Post-Brexit Budget Impasse Exposes Europe’s Divisions at Summit
(Bloomberg) -- The European Union’s first post-Brexit summit descended into acrimony as squabbling over the bloc’s trillion-euro budget exposed the fault lines holding back its geopolitical ambition.
After a 28-hour gathering in Brussels, EU leaders conceded it was impossible to agree on a seven-year fiscal plan amid differences over spending. They’ll have to reconvene sometime before the end-2020 deadline.
“Unfortunately today we’ve observed that it wasn’t possible to reach an agreement,” European Council President Charles Michel said Friday. “We’ve worked very hard but we need more time.”
The budget is a cornerstone of EU policy that lets farmers compete against imports from the developing world, helps poorer states catch up with the rich ones and underpins projects that bind the union together.
But it’s also a lightning rod for tensions. After three years of uncharacteristic unity during the Brexit negotiations, passions among the 27 member states are once again running high.
Leaders spent the much of the summit in different groups as they sought to strike alliances over the budget’s size and fine print. Meanwhile, technical officials from each country were on standby, armed with laptops and notepads to sift through new proposals.
But for all their ambition to project an image of the EU as a united global superpower, its leaders spent the better part of two days bickering over fractions of a percentage point of the bloc’s output.
“I’ve heard enough of red lines today,” Angela Merkel said after the meeting, voicing her frustration over the manner in which negotiations were conducted.
When it’s eventually sealed, the final accord will signal whether Europe is prepared to spend more collectively to further its goals, whether it wants to prioritize innovation over handouts to traditional industries and whether it will wield its financial muscle to force member-states like Hungary and Poland to respect the rule-of-law.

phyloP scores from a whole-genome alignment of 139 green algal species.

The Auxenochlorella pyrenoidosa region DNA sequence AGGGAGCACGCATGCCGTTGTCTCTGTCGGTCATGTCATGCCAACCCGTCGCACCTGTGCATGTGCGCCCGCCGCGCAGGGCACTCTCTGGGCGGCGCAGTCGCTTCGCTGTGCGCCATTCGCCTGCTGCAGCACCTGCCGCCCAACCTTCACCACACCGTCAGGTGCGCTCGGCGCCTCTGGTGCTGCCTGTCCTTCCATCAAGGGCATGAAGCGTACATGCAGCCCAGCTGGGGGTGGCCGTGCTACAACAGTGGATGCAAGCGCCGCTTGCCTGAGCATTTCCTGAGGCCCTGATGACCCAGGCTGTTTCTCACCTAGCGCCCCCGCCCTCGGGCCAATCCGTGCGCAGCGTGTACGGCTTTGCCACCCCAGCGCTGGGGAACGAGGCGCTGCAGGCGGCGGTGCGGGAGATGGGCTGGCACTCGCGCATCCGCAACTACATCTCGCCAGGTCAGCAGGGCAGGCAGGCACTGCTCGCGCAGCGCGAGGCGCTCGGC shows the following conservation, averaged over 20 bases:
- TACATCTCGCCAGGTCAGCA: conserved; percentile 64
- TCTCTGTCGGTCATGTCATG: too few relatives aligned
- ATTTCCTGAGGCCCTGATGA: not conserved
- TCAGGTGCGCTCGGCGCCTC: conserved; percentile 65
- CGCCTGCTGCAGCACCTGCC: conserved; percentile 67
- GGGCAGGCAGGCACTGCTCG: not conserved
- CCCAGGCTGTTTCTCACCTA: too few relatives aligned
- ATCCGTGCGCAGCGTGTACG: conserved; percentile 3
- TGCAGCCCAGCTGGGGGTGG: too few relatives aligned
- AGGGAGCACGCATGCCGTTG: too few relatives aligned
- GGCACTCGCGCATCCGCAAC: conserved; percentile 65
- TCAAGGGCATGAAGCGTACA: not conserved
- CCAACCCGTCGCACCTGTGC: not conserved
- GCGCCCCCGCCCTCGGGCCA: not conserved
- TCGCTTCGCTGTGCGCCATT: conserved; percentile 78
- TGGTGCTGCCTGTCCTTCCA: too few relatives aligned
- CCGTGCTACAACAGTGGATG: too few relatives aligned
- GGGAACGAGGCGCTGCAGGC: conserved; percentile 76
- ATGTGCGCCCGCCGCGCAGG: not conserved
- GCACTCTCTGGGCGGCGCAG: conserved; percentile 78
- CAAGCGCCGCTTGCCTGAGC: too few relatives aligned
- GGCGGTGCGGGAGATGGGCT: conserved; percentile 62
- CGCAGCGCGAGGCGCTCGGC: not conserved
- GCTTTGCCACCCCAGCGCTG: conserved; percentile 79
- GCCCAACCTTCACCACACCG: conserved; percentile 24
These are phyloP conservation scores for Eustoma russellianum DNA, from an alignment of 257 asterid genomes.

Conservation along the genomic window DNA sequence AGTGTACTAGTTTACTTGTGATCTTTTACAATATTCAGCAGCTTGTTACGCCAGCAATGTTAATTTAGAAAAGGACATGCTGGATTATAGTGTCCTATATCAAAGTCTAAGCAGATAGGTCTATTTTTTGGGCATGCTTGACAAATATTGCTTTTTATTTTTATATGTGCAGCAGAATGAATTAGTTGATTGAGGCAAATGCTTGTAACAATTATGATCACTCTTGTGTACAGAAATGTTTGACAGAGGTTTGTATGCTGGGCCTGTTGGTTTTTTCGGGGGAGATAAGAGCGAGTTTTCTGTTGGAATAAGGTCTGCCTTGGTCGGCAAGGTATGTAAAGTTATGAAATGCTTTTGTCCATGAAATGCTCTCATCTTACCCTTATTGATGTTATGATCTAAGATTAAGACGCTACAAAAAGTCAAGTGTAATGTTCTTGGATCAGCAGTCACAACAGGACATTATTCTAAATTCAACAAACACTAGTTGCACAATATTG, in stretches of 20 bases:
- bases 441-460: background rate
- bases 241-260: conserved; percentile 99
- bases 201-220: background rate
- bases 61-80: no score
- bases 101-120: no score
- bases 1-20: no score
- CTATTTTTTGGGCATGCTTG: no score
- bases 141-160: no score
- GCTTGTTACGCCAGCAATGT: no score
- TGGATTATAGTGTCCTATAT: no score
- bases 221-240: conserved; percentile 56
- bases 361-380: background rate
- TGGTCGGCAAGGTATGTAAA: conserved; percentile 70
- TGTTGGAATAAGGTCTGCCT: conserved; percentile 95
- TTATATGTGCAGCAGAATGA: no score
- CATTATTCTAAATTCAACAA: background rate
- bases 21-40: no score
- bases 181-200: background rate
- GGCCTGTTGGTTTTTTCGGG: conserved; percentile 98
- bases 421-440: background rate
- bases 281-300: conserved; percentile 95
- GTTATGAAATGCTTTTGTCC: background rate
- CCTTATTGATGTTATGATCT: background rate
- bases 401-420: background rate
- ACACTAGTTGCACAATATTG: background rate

The scrap for cash to fund agriculture and regional development -- as well as newer issues like climate change and migration -- was further complicated by the U.K.’s departure, which leaves a hole of as much as 75 billion euros ($80 billion).
The EU split into two camps: net beneficiaries in the south and east seeking higher spending, and net payers in the north wary of a backlash at home for agreeing to chip in more.
The Netherlands, Austria, Denmark and Sweden, known as the “Frugal Four,” were joined by Germany in arguing to keep the spending ceiling at 1% of the bloc’s gross national income. They also pushed for a permanent system of rebates granted for the largest net contributors.
On the other side, a group of around 16 southern and eastern nations see regional funding as key to helping them catch up with wealthier neighbors and want rebates phased out or abolished. They sought an expenditure ceiling nearer the 1.1% put forward by the European Commission. Some even clung to the European Parliament’s 1.3% proposal.
“It was disappointing,” Spanish Prime Minister Pedro Sanchez said, echoing sentiments voiced by many leaders. “We need a balance between national interests and those of the union. We can’t present a vision that’s not backed by budgetary commitments and you can’t do that on 1%.”
A deal needs to be struck before year-end to avoid a freeze in some spending for 2021 -- including funding for poorer regions.
“We now have to let the dust settle,” EU Budget Commissioner Johannes Hahntold reporters. “Then we have to look into the figures and see what has to be done.”
--With assistance from Katharina Rosskopf, Irina Vilcu, Nikos Chrysoloras, John Follain, Jonathan Stearns, Ania Nussbaum, Lyubov Pronina, Ian Wishart and Maria Tadeo.
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